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Building a culture of safety

1st Feb 2008 , Ed

When it comes to occupational health and safety in the building industry, Master Builders South Africa's CEO, Pierre Fourie, said it was MBSA's “unqualified belief that all workers deserve a safe working environment”.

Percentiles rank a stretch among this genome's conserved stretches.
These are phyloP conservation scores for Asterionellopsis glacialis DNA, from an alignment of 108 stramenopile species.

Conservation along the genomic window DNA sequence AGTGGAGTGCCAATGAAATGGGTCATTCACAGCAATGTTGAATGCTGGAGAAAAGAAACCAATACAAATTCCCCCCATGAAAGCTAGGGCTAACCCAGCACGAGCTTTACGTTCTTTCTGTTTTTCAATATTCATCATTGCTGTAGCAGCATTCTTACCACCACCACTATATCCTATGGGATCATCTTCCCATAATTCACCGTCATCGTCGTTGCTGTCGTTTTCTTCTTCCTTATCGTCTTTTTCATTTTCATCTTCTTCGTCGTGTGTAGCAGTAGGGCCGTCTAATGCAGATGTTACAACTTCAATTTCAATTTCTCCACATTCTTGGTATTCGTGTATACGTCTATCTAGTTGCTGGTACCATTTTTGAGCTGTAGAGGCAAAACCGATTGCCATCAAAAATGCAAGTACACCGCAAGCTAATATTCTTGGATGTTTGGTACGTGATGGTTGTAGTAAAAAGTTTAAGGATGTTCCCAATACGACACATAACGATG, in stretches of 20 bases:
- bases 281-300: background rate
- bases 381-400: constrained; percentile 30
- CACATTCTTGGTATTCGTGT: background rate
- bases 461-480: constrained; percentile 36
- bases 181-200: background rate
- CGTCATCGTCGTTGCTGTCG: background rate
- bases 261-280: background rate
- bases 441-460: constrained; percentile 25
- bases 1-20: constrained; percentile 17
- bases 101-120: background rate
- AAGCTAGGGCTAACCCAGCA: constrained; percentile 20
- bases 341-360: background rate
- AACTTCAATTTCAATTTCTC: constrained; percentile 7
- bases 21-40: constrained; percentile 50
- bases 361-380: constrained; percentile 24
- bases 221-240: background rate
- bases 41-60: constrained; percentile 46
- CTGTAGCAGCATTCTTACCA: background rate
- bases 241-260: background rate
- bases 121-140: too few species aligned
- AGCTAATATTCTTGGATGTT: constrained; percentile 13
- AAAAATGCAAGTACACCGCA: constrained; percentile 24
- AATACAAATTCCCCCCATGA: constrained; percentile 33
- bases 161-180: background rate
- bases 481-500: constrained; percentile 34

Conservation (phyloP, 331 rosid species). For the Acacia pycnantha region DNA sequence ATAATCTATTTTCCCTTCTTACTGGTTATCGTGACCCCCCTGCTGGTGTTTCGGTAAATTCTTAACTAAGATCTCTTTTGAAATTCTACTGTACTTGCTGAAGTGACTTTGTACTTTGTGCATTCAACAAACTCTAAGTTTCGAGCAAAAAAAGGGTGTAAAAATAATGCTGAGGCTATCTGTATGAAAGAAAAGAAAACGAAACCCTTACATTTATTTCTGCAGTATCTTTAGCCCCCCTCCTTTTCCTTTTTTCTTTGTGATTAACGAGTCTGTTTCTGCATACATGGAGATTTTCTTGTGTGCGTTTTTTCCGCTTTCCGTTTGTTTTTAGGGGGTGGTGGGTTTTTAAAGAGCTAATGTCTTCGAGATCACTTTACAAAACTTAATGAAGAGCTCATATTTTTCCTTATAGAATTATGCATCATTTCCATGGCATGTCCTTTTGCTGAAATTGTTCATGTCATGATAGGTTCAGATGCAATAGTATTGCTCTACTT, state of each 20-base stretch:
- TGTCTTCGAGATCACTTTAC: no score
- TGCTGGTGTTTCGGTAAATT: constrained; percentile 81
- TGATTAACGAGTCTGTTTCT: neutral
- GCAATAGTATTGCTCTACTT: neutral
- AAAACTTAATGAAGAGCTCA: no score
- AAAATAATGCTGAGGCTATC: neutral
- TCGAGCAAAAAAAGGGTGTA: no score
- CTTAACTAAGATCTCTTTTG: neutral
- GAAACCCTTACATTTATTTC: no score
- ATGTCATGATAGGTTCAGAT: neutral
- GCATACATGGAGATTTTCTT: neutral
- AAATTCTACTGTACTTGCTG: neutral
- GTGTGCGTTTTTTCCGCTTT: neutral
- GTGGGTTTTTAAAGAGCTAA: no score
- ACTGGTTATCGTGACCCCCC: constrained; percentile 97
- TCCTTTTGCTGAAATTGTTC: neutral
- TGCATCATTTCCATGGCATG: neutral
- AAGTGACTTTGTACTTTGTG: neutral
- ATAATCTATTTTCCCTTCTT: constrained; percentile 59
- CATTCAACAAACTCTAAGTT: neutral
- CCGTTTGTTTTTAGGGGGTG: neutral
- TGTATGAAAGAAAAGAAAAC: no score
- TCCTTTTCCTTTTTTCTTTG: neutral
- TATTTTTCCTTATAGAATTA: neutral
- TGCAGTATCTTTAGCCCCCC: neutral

“Through its national office and the regional Master Builders Associations, Master Builders promotes a positive occupational health and safety culture which contributes to the efforts to eliminate occupational injury, disease and loss, and to the prevention of damage to the environment,” he said. Master Builders South Africa, previously known as Building Industries Federation South Africa, functions as a national federation of registered employer organisations and their members. The Master Builders Associations (MBAs) and specialised Affiliate members collectively represent some 4 000 small, medium and large contractors in South Africa. The building and construction industry represents a combined sector of almost R123bn, of which the building industry contributes nearly 60%. It also employs 966 000 people, according to Statistics South Africa's March 2007 Labour Force Survey (LFS)*, two thirds of whom are estimated to be employed in the formal sector. There are, based on the number of construction companies contributing skills development levies, approximately 7 000 active employers in the construction industry in South Africa. Threats to occupational health and safety differ between industry sectors, and monitoring measures or remedial tactics vary considerably between these sectors. The variances peculiar to the building industry are the prime focus of MBSA and the MBAs. To assist employers, the Organisation has over many years developed an extensively accepted and effective tool, widely known as the Construction Industry Occupational Health and Safety Manual. This guide offers a complete range of appointment forms, registers, checklists and guidelines, all of which can be initiated or used to enhance the integrity of any construction safety programme. Many companies, primarily larger and listed companies that also bid for work outside South Africa, have developed their own systems and implemented quality management systems such as OHSAS 18000, which is an international occupational health and safety management system specification. Workmen's Compensation The Federated Employers Mutual Assurance Company Limited (FEM), together with the State's Compensation Fund, provides insurance cover to the construction industry. FEM was established as a mutual insurer in 1936 and, on the introduction of the Workmen's Compensation Act 1941, was granted a licence to offer workmen's compensation insurance for the building industry. Its business operations are essentially confined to the insurance of employers against their liabilities under the Compensation for Occupational Injuries and Diseases Act 1993. The occupational health and safety programmes offered by MBSA and the MBAs are financially supplemented by FEM. Being an insurer of a large portion of the industry's workforce, FEM also provides a reliable source of industry injury statistics. Claims statistics Fourie says: “The most common causes of injuries on building and construction sites are ‘falls from height’ and ‘struck by’, and these account for nearly 70% of all claims and nearly 50% of the cost of the claims. A further concerning contributor to claims statistics is the number of motor vehicle related accidents which add considerably to the total costs of claims.” Personal protective equipment He points out that personal protective equipment (PPE) plays a vital role in occupational health and safety on building sites and the General Safety Regulations require that, where it is not possible to create an absolutely safe and healthy workplace, employees be informed about this and be issued, free of charge, suitable equipment to protect them from any hazards. It is a further requirement that the equipment be maintained by the employer, that he instructs and trains the employees in the use of the equipment, and ensures that the prescribed equipment is used by the employees. Employees do not have the right to refuse to use/wear PPE prescribed by the employer. Many manufacturers and suppliers of PPE will assist with on-site training of employees on the correct use of protective equipment. – Jeannie Terblanche [Master Builders South Africa, tel: +27 (0)11 205 9000, e-mail: jterbl

 

 

 

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